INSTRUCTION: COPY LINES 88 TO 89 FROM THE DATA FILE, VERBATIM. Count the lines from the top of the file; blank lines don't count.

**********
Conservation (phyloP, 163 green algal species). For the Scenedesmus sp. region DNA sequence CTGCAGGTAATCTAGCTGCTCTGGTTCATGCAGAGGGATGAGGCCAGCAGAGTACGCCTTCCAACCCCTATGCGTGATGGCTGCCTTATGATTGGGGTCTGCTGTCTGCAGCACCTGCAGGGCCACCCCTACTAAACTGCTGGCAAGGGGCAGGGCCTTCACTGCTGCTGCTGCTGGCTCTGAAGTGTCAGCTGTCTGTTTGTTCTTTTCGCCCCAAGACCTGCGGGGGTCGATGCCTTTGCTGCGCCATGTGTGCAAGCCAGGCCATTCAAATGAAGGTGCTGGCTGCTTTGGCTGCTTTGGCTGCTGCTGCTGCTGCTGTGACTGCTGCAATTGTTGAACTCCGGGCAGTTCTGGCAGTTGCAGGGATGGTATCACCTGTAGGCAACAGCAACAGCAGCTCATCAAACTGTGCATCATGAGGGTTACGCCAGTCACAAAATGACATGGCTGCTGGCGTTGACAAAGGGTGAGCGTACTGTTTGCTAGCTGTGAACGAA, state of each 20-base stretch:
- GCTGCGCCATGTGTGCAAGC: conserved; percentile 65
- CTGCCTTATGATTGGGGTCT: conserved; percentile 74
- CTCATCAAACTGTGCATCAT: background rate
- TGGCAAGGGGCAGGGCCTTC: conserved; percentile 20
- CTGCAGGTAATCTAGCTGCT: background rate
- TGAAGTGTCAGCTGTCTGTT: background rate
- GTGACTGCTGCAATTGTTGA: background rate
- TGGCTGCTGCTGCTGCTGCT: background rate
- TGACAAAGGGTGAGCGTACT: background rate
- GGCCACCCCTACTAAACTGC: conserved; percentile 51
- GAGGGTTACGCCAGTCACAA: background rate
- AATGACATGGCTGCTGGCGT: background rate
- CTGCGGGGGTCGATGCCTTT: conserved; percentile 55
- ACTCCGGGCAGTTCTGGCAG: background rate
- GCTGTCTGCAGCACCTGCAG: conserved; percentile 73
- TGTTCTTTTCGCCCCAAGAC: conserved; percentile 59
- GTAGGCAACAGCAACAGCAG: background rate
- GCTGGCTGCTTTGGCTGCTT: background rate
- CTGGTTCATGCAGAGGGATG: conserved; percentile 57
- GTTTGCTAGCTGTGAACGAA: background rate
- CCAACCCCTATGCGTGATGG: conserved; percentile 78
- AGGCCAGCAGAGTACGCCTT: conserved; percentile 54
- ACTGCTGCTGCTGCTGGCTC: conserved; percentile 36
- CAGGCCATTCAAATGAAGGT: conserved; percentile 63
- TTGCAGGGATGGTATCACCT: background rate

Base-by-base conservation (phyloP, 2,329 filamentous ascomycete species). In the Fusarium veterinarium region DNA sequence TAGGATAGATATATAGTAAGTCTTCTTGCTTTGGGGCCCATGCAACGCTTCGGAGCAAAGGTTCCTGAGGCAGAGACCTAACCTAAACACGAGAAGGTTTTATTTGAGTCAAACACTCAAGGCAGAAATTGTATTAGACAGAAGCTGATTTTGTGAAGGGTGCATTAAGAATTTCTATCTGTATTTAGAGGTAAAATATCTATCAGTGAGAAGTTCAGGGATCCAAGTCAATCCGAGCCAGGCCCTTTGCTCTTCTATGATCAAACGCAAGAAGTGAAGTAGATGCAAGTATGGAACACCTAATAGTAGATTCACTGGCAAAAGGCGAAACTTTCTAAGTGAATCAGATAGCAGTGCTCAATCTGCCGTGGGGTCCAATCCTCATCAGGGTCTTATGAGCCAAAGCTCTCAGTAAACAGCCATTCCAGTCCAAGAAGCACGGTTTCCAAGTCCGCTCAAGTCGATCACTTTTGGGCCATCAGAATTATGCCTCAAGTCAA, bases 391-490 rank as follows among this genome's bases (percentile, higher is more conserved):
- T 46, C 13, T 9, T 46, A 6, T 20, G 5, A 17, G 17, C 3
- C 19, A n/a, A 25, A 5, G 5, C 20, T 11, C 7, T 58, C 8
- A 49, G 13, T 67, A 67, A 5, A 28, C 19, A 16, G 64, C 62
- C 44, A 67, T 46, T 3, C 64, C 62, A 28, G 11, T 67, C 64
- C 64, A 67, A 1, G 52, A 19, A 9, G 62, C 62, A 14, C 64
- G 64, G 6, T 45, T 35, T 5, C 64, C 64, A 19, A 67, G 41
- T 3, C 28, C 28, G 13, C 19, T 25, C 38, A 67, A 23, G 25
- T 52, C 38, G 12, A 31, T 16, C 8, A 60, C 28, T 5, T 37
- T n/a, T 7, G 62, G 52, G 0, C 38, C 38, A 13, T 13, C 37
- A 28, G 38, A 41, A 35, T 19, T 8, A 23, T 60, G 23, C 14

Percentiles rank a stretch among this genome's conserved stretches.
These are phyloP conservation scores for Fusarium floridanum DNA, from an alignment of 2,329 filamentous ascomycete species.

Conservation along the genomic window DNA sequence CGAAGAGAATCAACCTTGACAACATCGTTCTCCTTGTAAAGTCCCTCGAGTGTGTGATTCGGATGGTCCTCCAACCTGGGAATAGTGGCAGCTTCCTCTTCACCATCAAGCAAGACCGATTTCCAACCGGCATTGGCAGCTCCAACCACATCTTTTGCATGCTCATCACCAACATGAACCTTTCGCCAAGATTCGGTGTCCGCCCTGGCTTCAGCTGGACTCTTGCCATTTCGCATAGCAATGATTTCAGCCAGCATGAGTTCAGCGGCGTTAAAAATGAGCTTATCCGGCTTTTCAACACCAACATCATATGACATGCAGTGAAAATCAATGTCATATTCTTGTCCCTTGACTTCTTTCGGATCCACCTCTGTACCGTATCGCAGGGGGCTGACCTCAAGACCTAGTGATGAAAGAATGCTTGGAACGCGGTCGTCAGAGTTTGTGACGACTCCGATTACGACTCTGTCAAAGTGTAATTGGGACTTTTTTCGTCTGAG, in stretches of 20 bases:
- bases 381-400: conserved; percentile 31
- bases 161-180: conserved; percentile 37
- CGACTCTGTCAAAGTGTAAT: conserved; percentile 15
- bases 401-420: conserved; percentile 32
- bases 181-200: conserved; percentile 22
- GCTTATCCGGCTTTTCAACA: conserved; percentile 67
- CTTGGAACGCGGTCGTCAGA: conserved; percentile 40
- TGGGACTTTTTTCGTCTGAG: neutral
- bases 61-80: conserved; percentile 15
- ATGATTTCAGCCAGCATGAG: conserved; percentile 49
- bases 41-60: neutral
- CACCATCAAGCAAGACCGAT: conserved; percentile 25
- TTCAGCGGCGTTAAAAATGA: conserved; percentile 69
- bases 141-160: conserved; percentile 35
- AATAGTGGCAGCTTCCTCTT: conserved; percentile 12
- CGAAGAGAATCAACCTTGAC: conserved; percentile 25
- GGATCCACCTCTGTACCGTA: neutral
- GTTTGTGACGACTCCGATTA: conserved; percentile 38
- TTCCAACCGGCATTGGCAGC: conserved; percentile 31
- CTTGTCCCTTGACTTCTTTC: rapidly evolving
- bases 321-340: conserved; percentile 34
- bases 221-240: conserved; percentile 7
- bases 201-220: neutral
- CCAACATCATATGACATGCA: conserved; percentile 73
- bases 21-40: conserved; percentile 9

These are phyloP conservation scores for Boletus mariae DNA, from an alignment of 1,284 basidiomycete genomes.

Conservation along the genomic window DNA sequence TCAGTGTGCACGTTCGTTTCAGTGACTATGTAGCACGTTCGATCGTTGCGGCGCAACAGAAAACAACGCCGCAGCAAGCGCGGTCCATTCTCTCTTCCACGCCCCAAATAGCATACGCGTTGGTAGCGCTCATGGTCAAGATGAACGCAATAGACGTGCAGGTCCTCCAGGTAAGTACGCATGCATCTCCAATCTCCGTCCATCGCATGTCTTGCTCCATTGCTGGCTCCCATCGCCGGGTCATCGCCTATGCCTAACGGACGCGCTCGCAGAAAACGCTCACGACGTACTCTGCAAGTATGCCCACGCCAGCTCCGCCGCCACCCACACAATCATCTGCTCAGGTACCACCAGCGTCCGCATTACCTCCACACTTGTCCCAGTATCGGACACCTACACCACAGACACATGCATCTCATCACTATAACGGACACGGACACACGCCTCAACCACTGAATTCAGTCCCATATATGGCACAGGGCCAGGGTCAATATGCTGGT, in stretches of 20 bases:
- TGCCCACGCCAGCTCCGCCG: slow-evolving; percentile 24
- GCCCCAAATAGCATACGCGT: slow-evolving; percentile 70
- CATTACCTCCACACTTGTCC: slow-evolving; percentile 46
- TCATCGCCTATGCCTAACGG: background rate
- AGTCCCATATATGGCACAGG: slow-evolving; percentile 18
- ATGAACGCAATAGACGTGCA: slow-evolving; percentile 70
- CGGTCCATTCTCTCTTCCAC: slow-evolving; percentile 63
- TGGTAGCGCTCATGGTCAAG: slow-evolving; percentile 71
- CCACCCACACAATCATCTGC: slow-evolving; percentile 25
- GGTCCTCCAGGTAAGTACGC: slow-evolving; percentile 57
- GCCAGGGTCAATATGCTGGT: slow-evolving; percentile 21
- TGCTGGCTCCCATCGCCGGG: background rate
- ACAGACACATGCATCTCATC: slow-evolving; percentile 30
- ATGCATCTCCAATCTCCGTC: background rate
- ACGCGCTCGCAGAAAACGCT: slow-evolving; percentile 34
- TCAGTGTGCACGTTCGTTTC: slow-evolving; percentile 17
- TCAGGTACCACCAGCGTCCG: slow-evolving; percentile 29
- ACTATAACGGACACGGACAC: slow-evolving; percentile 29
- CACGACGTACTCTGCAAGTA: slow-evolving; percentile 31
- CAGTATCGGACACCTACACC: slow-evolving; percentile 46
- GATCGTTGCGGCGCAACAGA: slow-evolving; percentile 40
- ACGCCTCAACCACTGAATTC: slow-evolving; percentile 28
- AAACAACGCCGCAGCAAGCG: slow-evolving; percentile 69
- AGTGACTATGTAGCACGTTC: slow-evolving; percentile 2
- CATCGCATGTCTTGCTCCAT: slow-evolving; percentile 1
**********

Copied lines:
- GATCGTTGCGGCGCAACAGA: slow-evolving; percentile 40
- ACGCCTCAACCACTGAATTC: slow-evolving; percentile 28